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Baker's Dozen

Another Wardrobe In My Head: Karl Hyde’s Favourite Albums
Joe Clay , April 25th, 2013 09:07

Following the release of his first solo album, Edgeland, the Underworld singer picks out the jewels of his record collection

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The Last Poets – The Last Poets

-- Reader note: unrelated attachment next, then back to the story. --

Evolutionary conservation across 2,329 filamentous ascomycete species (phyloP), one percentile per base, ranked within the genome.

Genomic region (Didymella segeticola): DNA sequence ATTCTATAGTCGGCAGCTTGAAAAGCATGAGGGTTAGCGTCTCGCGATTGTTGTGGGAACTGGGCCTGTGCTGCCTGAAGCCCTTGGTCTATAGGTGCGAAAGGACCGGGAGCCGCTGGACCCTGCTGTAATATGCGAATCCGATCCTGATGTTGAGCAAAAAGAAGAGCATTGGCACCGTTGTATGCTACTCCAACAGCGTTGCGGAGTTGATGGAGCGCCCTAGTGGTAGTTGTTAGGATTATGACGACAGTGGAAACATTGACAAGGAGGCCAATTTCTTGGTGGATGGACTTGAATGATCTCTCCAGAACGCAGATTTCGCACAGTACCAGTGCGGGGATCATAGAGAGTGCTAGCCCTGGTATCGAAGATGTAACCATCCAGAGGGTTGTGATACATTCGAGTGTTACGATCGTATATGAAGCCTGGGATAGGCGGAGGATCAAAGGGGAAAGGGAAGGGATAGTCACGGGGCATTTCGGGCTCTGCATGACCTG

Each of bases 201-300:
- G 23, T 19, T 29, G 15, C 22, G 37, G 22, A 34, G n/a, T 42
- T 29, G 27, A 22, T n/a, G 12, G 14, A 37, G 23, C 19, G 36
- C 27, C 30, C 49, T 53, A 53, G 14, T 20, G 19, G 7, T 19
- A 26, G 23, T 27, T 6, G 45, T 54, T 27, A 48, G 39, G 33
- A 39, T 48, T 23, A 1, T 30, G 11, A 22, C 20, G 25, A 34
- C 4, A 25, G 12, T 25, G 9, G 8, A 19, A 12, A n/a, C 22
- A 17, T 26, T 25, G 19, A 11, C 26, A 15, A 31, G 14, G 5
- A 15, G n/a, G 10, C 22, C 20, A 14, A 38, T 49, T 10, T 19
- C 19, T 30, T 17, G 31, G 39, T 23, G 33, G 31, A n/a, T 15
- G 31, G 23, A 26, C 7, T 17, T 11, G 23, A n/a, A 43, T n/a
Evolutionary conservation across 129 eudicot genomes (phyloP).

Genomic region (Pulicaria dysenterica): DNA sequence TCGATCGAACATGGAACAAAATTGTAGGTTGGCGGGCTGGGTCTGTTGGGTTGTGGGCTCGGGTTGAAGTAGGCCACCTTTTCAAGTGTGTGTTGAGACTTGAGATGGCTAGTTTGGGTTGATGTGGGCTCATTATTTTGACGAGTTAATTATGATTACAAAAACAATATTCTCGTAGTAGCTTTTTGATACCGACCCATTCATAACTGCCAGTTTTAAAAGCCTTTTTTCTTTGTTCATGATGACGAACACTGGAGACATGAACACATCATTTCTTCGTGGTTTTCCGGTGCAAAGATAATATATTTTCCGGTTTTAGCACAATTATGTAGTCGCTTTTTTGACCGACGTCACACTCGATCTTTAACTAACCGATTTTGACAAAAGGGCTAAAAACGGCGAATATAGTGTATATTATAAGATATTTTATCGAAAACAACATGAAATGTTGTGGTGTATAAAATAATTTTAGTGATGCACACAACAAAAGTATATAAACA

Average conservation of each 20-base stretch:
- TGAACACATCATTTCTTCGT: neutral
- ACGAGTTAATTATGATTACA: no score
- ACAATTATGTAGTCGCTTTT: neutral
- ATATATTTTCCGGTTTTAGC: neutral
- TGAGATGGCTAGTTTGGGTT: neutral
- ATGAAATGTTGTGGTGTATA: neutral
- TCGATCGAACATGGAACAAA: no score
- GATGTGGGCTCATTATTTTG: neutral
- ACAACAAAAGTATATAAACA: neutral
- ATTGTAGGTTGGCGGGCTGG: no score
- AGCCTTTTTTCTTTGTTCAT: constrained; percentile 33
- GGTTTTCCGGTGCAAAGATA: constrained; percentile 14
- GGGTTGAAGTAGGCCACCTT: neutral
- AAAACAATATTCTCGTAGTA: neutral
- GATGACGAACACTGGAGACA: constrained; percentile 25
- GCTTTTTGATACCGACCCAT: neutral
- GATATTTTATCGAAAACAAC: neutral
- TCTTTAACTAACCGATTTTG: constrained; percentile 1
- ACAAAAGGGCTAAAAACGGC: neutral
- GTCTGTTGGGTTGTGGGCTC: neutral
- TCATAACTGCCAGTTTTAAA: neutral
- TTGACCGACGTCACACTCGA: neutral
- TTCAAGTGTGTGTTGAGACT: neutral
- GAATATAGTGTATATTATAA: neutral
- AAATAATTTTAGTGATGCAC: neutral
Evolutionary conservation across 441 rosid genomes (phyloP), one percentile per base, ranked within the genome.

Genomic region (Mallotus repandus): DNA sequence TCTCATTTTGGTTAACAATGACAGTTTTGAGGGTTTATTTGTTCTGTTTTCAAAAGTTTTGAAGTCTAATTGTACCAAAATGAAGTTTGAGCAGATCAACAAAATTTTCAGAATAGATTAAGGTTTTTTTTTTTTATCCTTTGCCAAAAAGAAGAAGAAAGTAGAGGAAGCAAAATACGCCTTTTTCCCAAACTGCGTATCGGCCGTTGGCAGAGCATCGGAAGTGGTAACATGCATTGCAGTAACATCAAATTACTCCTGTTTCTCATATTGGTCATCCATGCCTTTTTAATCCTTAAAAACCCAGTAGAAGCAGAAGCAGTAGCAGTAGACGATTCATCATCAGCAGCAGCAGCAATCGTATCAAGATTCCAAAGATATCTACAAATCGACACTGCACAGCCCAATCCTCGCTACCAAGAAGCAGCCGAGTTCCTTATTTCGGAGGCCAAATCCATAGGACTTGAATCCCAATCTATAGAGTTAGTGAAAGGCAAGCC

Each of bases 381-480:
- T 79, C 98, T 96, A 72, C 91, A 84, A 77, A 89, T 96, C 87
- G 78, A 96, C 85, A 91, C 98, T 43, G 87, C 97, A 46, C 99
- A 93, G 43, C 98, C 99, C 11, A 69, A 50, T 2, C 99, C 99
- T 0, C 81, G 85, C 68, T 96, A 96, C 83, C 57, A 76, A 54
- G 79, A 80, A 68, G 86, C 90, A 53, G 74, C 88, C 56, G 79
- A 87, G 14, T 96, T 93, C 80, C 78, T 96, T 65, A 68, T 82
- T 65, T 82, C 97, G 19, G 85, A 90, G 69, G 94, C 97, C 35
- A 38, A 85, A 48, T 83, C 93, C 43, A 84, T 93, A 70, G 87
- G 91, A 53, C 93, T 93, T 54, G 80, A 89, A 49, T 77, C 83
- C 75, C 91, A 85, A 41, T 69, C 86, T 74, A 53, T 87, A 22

It’s virtually impossible to find their early records. This particular record – their first album – I’ve tried to play on radio shows before, but it’s difficult because the language that they use is banned on radio. They use words that were then commonplace to describe their brothers and sisters, but are now not seen in the same way. Words that were in common usage in the sixties and now are not and for very good reason. But then they carried a very different potency. The thing I love about The Last Poets is that they are very direct, they pull no punches, they’re speaking to their community in way that Gil Scott-Heron did a lot. He also wasn’t afraid to say exactly how he felt about how his community was living. And The Last Poets did that too, with rhythmical words set to a very simple beat, in this case played on congas. One of their later albums even had Jimi Hendrix on it, and Buddy Miles. But this is the rawest, just a group of voices. They were the forerunners of rap. Using voices in unison to underline phrases and to make certain phrases more forceful, and all of this to an infectious groove. That’s all of what I love about rap music and urban poetry. It became part of what Underworld assimilated in our eclectic nature. The Last Poets throw the gauntlet down. If you want to write about the urban condition, there’s your benchmark. I can’t come close.


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